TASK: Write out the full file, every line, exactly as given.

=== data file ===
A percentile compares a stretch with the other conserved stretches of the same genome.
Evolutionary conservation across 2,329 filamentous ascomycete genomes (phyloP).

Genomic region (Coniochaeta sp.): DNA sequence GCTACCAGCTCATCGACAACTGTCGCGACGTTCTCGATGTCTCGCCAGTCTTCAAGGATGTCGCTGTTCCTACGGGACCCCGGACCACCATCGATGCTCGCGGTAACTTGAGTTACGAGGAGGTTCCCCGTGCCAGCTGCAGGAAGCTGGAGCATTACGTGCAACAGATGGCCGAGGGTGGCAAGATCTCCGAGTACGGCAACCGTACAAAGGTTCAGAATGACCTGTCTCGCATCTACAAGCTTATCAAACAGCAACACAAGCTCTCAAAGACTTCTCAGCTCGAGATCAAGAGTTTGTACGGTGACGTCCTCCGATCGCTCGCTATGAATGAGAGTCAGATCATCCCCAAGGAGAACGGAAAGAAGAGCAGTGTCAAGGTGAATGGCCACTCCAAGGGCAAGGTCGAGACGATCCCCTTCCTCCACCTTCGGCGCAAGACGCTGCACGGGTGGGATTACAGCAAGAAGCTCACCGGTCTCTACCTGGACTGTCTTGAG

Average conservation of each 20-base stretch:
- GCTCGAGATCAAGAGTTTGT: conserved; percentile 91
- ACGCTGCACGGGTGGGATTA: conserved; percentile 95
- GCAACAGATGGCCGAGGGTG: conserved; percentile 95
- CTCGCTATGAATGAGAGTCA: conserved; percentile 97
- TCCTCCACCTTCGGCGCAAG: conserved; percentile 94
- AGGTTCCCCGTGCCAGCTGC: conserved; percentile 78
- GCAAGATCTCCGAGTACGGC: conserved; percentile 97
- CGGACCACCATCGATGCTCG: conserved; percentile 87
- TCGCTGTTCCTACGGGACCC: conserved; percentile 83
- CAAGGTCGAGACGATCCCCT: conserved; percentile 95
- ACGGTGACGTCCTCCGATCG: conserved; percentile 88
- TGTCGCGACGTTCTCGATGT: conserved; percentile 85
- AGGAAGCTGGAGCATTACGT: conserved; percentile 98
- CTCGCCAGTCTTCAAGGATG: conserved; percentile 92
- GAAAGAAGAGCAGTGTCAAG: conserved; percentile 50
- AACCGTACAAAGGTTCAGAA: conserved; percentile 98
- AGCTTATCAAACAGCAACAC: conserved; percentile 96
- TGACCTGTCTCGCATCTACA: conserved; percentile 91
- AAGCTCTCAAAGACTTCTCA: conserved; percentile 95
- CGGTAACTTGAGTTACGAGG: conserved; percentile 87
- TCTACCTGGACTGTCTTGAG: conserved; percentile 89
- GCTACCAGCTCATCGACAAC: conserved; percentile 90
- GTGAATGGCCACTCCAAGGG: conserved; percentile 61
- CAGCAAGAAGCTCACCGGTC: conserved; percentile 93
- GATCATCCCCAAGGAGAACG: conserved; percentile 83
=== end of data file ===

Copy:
A percentile compares a stretch with the other conserved stretches of the same genome.
Evolutionary conservation across 2,329 filamentous ascomycete genomes (phyloP).

Genomic region (Coniochaeta sp.): DNA sequence GCTACCAGCTCATCGACAACTGTCGCGACGTTCTCGATGTCTCGCCAGTCTTCAAGGATGTCGCTGTTCCTACGGGACCCCGGACCACCATCGATGCTCGCGGTAACTTGAGTTACGAGGAGGTTCCCCGTGCCAGCTGCAGGAAGCTGGAGCATTACGTGCAACAGATGGCCGAGGGTGGCAAGATCTCCGAGTACGGCAACCGTACAAAGGTTCAGAATGACCTGTCTCGCATCTACAAGCTTATCAAACAGCAACACAAGCTCTCAAAGACTTCTCAGCTCGAGATCAAGAGTTTGTACGGTGACGTCCTCCGATCGCTCGCTATGAATGAGAGTCAGATCATCCCCAAGGAGAACGGAAAGAAGAGCAGTGTCAAGGTGAATGGCCACTCCAAGGGCAAGGTCGAGACGATCCCCTTCCTCCACCTTCGGCGCAAGACGCTGCACGGGTGGGATTACAGCAAGAAGCTCACCGGTCTCTACCTGGACTGTCTTGAG

Average conservation of each 20-base stretch:
- GCTCGAGATCAAGAGTTTGT: conserved; percentile 91
- ACGCTGCACGGGTGGGATTA: conserved; percentile 95
- GCAACAGATGGCCGAGGGTG: conserved; percentile 95
- CTCGCTATGAATGAGAGTCA: conserved; percentile 97
- TCCTCCACCTTCGGCGCAAG: conserved; percentile 94
- AGGTTCCCCGTGCCAGCTGC: conserved; percentile 78
- GCAAGATCTCCGAGTACGGC: conserved; percentile 97
- CGGACCACCATCGATGCTCG: conserved; percentile 87
- TCGCTGTTCCTACGGGACCC: conserved; percentile 83
- CAAGGTCGAGACGATCCCCT: conserved; percentile 95
- ACGGTGACGTCCTCCGATCG: conserved; percentile 88
- TGTCGCGACGTTCTCGATGT: conserved; percentile 85
- AGGAAGCTGGAGCATTACGT: conserved; percentile 98
- CTCGCCAGTCTTCAAGGATG: conserved; percentile 92
- GAAAGAAGAGCAGTGTCAAG: conserved; percentile 50
- AACCGTACAAAGGTTCAGAA: conserved; percentile 98
- AGCTTATCAAACAGCAACAC: conserved; percentile 96
- TGACCTGTCTCGCATCTACA: conserved; percentile 91
- AAGCTCTCAAAGACTTCTCA: conserved; percentile 95
- CGGTAACTTGAGTTACGAGG: conserved; percentile 87
- TCTACCTGGACTGTCTTGAG: conserved; percentile 89
- GCTACCAGCTCATCGACAAC: conserved; percentile 90
- GTGAATGGCCACTCCAAGGG: conserved; percentile 61
- CAGCAAGAAGCTCACCGGTC: conserved; percentile 93
- GATCATCCCCAAGGAGAACG: conserved; percentile 83